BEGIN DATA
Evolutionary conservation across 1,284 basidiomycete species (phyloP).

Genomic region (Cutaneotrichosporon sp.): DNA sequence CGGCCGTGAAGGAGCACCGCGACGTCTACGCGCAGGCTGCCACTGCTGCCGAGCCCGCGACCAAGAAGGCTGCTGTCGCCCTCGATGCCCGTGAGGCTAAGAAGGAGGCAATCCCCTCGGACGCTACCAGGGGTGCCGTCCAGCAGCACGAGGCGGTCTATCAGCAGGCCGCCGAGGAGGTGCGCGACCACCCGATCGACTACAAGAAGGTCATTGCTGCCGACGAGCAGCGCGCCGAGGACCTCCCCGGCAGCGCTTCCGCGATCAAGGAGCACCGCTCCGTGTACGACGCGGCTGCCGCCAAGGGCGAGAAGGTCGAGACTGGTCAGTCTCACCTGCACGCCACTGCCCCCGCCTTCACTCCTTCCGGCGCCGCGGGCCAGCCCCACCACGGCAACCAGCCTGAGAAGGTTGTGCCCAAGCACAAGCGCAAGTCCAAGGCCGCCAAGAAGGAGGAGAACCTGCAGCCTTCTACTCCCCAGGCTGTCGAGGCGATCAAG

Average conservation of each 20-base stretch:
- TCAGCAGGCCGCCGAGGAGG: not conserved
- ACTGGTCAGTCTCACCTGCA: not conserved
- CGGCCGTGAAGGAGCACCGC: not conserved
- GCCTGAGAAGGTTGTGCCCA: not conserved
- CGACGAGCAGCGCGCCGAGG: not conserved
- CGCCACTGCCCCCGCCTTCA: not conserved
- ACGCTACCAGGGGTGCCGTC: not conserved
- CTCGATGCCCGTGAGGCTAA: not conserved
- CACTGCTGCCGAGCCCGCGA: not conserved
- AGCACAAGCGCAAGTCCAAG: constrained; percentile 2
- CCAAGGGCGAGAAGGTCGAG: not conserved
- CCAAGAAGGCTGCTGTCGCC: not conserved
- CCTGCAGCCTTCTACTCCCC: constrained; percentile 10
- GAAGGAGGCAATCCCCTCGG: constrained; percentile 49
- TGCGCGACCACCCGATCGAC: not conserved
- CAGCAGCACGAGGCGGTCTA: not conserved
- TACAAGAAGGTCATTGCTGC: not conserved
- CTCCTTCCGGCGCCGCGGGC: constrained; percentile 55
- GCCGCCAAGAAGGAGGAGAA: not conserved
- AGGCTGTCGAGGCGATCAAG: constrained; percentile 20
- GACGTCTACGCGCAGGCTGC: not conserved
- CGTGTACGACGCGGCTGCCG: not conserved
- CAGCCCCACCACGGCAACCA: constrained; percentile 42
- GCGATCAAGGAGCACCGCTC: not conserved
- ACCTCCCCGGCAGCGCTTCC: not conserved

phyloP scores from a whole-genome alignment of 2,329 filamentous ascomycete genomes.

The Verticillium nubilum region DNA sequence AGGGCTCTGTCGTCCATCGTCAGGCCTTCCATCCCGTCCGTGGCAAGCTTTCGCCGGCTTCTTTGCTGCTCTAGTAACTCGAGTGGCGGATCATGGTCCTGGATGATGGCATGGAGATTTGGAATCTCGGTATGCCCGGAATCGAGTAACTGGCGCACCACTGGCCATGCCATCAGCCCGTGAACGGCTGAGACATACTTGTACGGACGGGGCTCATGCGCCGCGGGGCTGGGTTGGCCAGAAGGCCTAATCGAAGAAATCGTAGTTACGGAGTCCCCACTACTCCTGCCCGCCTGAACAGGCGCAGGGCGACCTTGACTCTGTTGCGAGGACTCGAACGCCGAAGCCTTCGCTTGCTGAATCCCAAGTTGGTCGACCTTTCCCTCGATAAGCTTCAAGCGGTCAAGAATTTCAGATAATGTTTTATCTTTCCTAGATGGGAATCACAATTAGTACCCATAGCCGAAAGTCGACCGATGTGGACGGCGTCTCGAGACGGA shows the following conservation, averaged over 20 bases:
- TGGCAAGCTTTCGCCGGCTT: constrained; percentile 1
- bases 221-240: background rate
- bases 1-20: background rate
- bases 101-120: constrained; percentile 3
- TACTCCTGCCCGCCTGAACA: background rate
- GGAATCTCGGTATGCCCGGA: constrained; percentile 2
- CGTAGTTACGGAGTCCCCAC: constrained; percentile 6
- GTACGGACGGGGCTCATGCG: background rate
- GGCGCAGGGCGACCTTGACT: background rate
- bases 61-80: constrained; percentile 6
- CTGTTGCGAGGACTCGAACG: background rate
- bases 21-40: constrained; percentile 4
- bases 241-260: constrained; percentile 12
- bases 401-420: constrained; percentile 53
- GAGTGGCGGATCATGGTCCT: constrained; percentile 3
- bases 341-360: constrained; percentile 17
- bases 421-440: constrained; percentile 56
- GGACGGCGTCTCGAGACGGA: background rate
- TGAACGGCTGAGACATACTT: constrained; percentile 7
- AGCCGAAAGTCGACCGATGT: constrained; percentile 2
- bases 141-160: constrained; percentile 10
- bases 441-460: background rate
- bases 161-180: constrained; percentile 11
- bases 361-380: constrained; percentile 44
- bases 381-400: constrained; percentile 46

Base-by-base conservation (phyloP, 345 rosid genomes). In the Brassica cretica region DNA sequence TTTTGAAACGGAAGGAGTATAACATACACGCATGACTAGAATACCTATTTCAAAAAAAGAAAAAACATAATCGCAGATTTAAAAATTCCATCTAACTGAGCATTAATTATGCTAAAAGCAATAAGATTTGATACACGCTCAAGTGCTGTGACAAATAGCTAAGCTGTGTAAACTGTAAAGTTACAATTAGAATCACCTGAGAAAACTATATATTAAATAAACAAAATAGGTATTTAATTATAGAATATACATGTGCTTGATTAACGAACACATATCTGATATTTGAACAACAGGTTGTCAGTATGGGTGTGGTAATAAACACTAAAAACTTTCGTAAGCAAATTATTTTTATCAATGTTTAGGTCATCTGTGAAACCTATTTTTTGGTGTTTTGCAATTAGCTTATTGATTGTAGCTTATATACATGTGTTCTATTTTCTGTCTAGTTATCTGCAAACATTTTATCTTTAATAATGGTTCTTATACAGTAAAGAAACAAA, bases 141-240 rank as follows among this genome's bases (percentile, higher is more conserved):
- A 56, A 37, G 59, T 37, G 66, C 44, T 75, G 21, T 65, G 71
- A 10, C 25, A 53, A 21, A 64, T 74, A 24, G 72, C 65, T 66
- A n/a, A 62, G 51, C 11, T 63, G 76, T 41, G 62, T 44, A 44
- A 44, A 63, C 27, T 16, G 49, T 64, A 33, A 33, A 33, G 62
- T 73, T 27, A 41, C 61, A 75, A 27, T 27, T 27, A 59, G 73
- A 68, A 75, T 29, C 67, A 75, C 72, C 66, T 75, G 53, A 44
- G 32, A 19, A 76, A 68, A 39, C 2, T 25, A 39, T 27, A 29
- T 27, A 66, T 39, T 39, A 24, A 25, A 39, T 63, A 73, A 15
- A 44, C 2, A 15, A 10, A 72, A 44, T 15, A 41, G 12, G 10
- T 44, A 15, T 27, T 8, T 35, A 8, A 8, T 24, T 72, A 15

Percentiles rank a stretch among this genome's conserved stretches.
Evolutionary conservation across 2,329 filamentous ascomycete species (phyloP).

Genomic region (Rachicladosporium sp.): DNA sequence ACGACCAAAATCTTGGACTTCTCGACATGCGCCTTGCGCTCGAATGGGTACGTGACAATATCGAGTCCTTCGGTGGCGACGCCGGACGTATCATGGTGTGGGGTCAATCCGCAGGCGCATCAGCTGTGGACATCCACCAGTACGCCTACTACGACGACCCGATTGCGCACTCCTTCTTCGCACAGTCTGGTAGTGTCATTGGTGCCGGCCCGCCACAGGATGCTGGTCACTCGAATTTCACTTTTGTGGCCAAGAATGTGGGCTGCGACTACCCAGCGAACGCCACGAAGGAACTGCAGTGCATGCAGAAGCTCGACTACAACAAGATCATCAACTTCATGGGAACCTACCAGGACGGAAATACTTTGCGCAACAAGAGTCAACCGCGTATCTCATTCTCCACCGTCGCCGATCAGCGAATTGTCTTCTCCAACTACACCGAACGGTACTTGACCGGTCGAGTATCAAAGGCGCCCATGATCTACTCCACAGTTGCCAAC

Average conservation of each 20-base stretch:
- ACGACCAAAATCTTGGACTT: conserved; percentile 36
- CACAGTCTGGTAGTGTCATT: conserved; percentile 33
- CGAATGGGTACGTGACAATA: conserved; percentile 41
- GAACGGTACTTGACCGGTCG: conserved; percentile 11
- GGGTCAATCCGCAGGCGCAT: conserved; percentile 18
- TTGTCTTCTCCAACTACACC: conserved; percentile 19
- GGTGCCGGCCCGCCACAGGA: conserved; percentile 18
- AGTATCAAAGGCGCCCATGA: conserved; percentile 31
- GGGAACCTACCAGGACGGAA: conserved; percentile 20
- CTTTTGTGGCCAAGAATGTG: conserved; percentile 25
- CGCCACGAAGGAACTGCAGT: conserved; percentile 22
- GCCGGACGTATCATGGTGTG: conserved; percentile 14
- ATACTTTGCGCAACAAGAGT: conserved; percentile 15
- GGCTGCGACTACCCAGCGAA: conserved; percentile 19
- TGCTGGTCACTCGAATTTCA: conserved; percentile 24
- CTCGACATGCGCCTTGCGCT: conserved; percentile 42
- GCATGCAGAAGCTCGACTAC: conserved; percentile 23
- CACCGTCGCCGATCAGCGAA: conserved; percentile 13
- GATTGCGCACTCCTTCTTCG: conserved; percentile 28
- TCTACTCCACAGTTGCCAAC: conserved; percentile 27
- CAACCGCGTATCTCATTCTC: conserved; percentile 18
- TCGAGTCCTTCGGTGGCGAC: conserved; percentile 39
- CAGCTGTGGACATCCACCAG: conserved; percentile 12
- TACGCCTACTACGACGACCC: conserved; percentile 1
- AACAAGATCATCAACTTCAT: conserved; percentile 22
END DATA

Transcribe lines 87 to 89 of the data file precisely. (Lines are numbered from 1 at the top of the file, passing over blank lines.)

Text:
- GCATGCAGAAGCTCGACTAC: conserved; percentile 23
- CACCGTCGCCGATCAGCGAA: conserved; percentile 13
- GATTGCGCACTCCTTCTTCG: conserved; percentile 28